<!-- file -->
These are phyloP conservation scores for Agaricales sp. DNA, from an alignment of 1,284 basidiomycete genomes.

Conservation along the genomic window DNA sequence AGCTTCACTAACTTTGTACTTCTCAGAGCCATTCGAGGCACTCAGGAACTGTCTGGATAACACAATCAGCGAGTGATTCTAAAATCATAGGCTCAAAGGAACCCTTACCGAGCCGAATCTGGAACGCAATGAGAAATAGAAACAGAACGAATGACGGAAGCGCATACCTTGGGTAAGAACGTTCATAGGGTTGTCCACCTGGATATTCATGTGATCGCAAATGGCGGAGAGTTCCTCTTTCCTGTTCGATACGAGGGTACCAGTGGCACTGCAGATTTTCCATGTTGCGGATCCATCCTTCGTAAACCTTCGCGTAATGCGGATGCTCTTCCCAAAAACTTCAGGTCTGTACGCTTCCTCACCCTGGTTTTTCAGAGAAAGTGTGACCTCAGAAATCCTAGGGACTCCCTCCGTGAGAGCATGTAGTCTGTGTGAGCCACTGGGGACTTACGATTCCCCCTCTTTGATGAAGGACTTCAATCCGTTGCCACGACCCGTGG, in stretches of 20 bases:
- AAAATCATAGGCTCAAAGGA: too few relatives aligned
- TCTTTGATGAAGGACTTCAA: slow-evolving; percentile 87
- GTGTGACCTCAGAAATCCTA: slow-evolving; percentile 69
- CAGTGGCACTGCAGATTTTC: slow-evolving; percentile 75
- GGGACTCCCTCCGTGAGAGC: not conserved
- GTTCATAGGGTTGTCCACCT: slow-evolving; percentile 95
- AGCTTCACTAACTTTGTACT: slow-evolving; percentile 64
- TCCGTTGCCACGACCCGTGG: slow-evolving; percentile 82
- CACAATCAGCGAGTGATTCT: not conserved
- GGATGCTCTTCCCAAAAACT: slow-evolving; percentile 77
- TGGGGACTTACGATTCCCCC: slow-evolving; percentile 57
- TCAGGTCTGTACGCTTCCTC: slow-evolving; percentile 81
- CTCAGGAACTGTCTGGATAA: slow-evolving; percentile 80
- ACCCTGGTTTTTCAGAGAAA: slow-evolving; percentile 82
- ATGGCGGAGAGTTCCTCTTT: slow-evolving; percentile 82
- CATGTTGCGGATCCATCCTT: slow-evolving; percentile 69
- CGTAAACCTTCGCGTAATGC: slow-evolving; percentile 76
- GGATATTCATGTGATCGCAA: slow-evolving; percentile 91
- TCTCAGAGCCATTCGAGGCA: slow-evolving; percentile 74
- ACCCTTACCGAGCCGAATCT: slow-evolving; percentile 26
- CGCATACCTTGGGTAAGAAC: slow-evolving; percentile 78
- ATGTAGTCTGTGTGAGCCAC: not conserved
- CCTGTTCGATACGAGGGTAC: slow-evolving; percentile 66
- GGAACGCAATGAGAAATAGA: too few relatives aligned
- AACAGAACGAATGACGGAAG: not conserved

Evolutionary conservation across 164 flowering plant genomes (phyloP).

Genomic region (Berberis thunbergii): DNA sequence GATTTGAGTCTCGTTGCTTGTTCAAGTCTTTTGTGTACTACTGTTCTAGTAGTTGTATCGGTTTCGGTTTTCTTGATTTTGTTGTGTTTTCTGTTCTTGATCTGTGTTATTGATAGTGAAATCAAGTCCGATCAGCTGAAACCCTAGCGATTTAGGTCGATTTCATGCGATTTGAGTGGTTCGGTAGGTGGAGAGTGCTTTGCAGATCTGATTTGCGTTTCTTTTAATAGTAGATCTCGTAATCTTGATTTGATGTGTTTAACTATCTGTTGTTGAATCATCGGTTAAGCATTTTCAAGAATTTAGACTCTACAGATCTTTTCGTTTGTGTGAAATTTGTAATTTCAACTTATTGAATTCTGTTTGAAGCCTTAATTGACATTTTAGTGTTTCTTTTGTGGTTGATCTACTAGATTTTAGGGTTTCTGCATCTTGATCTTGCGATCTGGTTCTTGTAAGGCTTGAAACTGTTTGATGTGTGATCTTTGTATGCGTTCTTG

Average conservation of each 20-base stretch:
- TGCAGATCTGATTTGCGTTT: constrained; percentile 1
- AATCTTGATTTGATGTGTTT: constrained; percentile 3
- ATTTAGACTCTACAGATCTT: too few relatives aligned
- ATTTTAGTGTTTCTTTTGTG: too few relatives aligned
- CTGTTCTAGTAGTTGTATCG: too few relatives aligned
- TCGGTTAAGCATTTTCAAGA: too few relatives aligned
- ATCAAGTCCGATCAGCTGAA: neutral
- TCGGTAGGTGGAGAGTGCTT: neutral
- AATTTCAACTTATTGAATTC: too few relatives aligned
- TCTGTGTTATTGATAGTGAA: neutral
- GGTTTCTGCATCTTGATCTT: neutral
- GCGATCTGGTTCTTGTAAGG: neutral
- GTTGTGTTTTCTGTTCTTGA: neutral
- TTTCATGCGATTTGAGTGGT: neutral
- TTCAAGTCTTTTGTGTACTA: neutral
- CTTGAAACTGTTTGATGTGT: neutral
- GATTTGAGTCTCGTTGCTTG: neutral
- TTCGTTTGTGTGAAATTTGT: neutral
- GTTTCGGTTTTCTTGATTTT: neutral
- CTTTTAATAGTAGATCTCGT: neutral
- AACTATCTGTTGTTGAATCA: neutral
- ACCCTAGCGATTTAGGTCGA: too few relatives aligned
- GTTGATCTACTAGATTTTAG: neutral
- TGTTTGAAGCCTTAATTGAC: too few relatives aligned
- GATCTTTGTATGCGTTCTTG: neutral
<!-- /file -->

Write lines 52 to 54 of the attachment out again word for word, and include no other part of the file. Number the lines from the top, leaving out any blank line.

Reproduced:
- ACCCTAGCGATTTAGGTCGA: too few relatives aligned
- GTTGATCTACTAGATTTTAG: neutral
- TGTTTGAAGCCTTAATTGAC: too few relatives aligned